Slowly but surely, we’re spinning up multiple Tom’s Hardware labs with Cybenetics’ Powenetics hardware/software solution for accurately measuring power consumption.
Powenetics, In Depth
For a closer look at our U.S. lab’s power consumption measurement platform, check out Powenetics: A Better Way To Measure Power Draw for CPUs, GPUs & Storage.
In brief, Powenetics utilizes Tinkerforge Master Bricks, to which Voltage/Current bricklets are attached. The bricklets are installed between the load and power supply, and they monitor consumption through each of the modified PSU’s auxiliary power connectors and through the PCIe slot by way of a PCIe riser. Custom software logs the readings, allowing us to dial in a sampling rate, pull that data into Excel, and very accurately chart everything from average power across a benchmark run to instantaneous spikes.
The software is set up to log the power consumption of graphics cards, storage devices, and CPUs. However, we’re only using the bricklets relevant to graphics card testing. AMD's Radeon VII gets all of its power from the PCIe slot and a pair of eight-pin PCIe connectors. Should third-party Vega 20-based board materialize at some point in the future with three auxiliary power connectors, we can support them, too.
Gaming: Metro: Last Light
Three runs of the Metro: Last Light benchmark give us consistent, repeatable results, which makes it easier to compare the power consumption of graphics cards.
AMD extracts as much performance out of Radeon VII's power budget as possible. Through our three-run recording, the card averages almost 298W with spikes that approach 322W.
Very little power is delivered over the PCI Express slot. Rather, it's fairly evenly balanced between both eight-pin auxiliary connectors.
The blue overall power consumption line, representing the sum of all other lines, mostly obeys AMD's 300W limit.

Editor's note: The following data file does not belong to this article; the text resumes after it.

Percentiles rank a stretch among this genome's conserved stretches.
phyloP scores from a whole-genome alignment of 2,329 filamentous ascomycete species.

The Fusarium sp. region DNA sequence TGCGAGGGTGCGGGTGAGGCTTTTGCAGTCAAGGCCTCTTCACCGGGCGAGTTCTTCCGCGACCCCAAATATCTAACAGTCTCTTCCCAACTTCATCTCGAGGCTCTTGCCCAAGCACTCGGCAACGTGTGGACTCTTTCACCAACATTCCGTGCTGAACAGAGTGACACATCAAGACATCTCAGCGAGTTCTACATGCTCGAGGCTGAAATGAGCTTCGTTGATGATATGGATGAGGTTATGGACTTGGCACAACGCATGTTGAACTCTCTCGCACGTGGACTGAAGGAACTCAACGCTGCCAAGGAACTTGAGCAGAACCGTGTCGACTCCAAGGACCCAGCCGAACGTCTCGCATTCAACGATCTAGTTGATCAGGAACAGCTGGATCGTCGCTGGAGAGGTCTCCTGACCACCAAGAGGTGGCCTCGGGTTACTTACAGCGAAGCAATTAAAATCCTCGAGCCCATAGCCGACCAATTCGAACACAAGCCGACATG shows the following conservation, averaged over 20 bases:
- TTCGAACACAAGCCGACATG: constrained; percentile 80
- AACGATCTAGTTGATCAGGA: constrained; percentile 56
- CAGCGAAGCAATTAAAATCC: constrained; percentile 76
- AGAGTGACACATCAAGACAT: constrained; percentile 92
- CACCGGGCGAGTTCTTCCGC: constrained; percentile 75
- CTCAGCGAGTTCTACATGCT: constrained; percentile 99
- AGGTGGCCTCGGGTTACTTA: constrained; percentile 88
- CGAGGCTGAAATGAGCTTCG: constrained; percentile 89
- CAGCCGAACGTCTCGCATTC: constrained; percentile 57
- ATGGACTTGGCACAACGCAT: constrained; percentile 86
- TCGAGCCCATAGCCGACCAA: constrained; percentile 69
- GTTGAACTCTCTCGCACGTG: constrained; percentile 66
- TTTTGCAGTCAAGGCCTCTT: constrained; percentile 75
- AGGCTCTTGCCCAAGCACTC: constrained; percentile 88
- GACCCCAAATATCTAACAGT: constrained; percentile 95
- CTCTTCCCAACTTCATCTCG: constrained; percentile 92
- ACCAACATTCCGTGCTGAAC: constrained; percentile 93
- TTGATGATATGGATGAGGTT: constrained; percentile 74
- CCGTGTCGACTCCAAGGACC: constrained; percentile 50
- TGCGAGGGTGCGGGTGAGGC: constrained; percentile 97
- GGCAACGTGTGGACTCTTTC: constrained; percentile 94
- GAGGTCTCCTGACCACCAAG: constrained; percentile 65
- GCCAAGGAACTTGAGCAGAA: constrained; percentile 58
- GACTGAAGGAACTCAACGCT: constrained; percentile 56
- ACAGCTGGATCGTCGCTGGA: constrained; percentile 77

Less impressive is the fact that Radeon VII does battle against a card rated for 75W less, manufactured on a 12nm node. Even GeForce RTX 2080 Ti, which is significantly faster, uses quite a bit less power.
At least AMD isn't in unprecedented territory. Despite a supposed 295W power limit, its Radeon RX Vega 64 demonstrated a similar power profile as Radeon VII.
Current over the PCIe slot stays just over 2A. Clearly, those eight-pin connectors do most of the heavy lifting here.
FurMark is a steadier workload, resulting in less variation across our test run. Average power does rise slightly to 309W with spikes as high as 330W.
The much more consistent workload makes it easier to compare draw over each rail. Again, AMD achieves good balance between its two eight-pin auxiliary connectors, while the PCIe slot averages 30W.
GeForce RTX 2080 and 2080 Ti are well-behaved. They operate within a tight power range and generally obey Nvidia's limits.
Radeon RX Vega 64 has a harder time keeping up with the demands of FurMark. It starts off strong, quickly heats up, and then oscillates within a ~15W range to avoid violating one of AMD's upper bounds.
Radeon VII doesn't have the same issue. Its power consumption line chart isn't as tightly grouped. But the card still maintains its performance under that full-length heat sink and trio of axial fans.
Current draw over the PCIe slot hovers between 2A and 3A, leaving lots of headroom under the 5.5A ceiling.
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